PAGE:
You are here

8 Ob-Gyns Share Their Biggest Fears for the Next 4 Years

1200-pregnant-woman-silhouette.jpg

No matter your political stance, there's one unifying truth for all women in America: If the Affordable Care Act (ACA) gets repealed and health centers like Planned Parenthood defunded, there will be very real repercussions on our choices, our health, and the care available to us in both the next few months as well as over the next four years. But what might happen, exactly? Since no one knows better than the men and women actually providing us these services, we asked a handful of ob-gyns to share what they think this massive change in health care could really mean for women around the country. Spoiler: They're not optimistic.

More Teens Will Probably Get Pregnant
"Thanks to improved education and better access to contraception, especially to long-acting methods like the IUD, the teen pregnancy rate is the lowest ever recorded by the CDC. While the rate still exceeds those of other industrialized countries, it has declined annually since 1991. When I think about the potential repeal of the ACA, my greatest fear is that this progress will be undone. If the repeal results in teenage girls losing access to youth-friendly clinics or their preferred choice of no- or low-cost contraception, they may use less effective methods such as condoms, or even worse, practice unsafe sex. Teenage pregnancy changes girls' lives forever, and the economic and social cost to society is enormous. We have made such strides preventing teen pregnancy, it would be tragic to see that trend reverse."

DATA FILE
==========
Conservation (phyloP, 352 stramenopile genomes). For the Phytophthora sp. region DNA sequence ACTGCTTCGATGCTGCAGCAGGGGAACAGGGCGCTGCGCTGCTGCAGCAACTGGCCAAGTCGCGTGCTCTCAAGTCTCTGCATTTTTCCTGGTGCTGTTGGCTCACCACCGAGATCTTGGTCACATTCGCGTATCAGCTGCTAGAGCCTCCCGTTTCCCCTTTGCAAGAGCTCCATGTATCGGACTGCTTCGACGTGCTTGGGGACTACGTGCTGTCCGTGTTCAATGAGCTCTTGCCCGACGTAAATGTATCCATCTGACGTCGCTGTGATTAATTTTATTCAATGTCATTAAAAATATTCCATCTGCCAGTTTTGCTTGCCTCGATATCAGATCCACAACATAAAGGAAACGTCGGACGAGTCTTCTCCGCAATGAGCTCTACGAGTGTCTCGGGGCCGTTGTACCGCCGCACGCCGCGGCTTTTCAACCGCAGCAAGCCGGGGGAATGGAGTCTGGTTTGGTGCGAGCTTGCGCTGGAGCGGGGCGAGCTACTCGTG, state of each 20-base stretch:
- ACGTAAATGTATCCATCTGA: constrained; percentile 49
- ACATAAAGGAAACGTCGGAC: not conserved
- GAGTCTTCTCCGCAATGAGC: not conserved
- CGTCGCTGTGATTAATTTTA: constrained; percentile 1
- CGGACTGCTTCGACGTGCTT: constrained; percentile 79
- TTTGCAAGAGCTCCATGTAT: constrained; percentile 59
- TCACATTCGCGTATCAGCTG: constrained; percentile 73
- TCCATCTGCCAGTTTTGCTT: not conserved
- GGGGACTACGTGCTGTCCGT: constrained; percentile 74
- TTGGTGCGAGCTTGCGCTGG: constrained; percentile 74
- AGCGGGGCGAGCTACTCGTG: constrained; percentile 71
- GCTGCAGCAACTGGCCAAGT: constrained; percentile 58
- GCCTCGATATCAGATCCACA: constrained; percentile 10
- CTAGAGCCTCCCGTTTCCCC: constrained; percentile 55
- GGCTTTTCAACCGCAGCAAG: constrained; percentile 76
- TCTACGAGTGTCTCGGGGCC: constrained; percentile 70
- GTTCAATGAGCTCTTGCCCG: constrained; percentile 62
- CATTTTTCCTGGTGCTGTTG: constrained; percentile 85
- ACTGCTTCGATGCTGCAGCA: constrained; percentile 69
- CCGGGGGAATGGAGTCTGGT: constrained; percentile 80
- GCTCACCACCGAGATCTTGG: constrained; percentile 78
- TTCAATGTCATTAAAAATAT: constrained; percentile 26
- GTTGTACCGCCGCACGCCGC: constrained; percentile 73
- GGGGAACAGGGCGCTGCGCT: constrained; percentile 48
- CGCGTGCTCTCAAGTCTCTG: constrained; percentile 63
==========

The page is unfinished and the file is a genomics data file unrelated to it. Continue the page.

—Stacy Spiro, M.D., an ob-gyn in the Hartford, CT, area

Newborn Babies' Health May Be At Risk
"Because of the ACA, health insurance plans [adopted after 2010] must cover breast pumps, which truly is crucial in helping mothers continue breastfeeding for longer durations of time (the ideal recommendation is exclusively for six months). Most health insurance plans (albeit not all) also must provide breastfeeding support and lactation consultation coverage for the duration of breastfeeding. Our new working mothers, who are required to get back to their jobs much sooner than mothers in many other countries, may lose the breastfeeding benefits and coverage for breast pumps, which have been crucial for them to be able to continue to actively provide nutritional support via breast milk to their newborns." See also: The Benefits of Breastfeeding 
—Holly R. Khachadoorian-Elia, M.D., Assistant Professor at Harvard Medical School and ob-gyn at Massachusetts General Hospital in Boston

Poor Women Could Suffer Most
"My biggest fear over the next four years is that we will start to have a two-tier system for basic reproductive and preventive services [wherein the government will provide basic care, and people will have to pay additionally for a second tier of higher-quality and more accessible care]. As a result, some women—poor women—will suffer. Women will have to pay out of pocket for basic reproductive care—or not be able to afford to pay at all. Not only will the women suffer, but our society as a whole will have increases in disease burden, like increased maternal mortality."
—Laura MacIsaac, M.D., Network Director for Family Planning Services, Education, Research, and Policy at Mount Sinai Health System in New York City

Illegal Abortions Will Increase